The wisdom of the Kabbalah has been passed down from generation to generation for more than 4,000 years. In 1922, Rav Yehuda Ashlag set up an institution to teach the Zohar, the written texts of the Kabbalah. This move went down in history as the first time Kabbalah was made available to the average person. Before the institution was established, Rabbis believed that the Kabbalah was too complicated for the average person to understand, and would, therefore, teach it to devoted male students who were above the age of 40.
Rav Yehuda Ashlag then passed the responsibility of leadership to his student Yehuda Tzvi Brandwein who later handed the torch to Rav Berg.
The Hidden Wisdom
Kabbalah comes from the Hebrew word ‘kabel’ which means to receive. It is often referred to as the secret wisdom which focuses on obtaining the concealed religion knowledge of God such as God’s design for the seen and unseen world.
Kabbalah was presented as knowledge to humanity on three different occasions to three different men. Abraham was the second to receive the wisdom of the Kabbalah. He was allegedly introduced to the Kabbalistic secret teachings by Melchizedek. The teachings were sections of the covenant that God made with Abraham. The final revelation of Kabbalah was unveiled to Moses when he was at Mount Sinai. The first time he went up the mountain, he was given the Commandments, and when he went for the second time, he received the Kabbalah.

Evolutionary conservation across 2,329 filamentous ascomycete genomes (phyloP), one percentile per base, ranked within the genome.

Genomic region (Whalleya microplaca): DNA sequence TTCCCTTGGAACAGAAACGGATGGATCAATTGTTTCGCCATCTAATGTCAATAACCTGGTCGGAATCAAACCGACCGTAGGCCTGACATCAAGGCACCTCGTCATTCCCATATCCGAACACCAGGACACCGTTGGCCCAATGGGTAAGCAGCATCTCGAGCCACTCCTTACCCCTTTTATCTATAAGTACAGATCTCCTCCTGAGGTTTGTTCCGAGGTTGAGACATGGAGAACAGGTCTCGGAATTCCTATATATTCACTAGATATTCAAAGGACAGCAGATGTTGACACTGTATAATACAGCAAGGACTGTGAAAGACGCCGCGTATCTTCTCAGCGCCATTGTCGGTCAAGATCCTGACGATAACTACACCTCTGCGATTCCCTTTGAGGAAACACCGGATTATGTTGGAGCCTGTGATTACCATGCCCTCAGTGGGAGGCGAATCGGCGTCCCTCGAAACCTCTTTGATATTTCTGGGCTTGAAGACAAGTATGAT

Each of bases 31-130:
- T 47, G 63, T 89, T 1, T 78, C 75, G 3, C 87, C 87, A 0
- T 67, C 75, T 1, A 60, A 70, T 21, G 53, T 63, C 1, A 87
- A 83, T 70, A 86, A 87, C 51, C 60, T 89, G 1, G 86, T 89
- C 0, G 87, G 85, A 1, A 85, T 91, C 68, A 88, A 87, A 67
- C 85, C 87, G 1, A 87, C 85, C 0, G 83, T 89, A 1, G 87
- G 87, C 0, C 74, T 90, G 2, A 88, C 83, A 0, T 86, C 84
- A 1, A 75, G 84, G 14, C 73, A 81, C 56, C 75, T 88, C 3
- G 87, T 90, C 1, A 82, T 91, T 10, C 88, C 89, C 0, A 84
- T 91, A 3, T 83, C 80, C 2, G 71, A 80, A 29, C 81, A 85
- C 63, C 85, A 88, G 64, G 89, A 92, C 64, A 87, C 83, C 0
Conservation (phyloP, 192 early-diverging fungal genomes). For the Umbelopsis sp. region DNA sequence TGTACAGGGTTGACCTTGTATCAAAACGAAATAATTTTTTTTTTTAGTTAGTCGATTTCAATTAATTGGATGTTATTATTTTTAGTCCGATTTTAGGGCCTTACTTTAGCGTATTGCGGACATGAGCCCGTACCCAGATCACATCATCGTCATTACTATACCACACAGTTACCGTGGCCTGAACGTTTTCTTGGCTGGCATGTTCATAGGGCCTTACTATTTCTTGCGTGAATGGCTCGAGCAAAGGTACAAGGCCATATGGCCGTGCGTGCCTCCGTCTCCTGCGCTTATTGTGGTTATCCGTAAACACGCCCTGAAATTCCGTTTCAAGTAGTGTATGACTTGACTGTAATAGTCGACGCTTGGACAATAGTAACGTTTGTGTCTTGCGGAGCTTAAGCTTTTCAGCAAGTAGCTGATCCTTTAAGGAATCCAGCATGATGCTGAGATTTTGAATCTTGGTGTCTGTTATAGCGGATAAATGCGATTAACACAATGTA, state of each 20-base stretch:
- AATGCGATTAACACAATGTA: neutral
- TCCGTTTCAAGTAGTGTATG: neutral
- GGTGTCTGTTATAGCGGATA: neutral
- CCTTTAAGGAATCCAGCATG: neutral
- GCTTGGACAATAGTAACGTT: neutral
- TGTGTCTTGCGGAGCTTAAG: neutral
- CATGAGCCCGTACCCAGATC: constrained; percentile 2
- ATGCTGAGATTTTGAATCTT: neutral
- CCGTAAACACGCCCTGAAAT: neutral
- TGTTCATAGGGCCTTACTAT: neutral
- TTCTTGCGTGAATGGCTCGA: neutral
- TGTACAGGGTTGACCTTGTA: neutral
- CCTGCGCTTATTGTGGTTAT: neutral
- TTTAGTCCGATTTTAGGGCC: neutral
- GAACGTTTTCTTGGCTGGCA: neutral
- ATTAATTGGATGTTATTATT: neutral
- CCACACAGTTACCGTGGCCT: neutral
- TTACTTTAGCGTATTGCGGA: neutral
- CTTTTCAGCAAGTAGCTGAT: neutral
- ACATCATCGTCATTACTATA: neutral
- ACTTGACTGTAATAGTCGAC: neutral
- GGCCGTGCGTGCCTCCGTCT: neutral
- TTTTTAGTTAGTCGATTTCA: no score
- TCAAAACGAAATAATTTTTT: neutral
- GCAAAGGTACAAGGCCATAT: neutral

Throughout history, Kabbalists have hidden the interpretations of the Torah from religious leaders and the general public. This is because many of the Kabbalists were victimized and other people knew that the teachings conflicted with Christian and Jewish doctrines.
The Kabbalah in the 21st Century
Today, the Kabbalah wisdom is being taught in more than 40 brick and mortar locations around the world. The Kabbalah Centre’s method of spiritual teaching the wisdom is starting with teachings that do not need the previous knowledge of Jewish and Hebrew texts for understanding.
The Kabbalah Centre teaches as a supplement to religion rather than an alternative.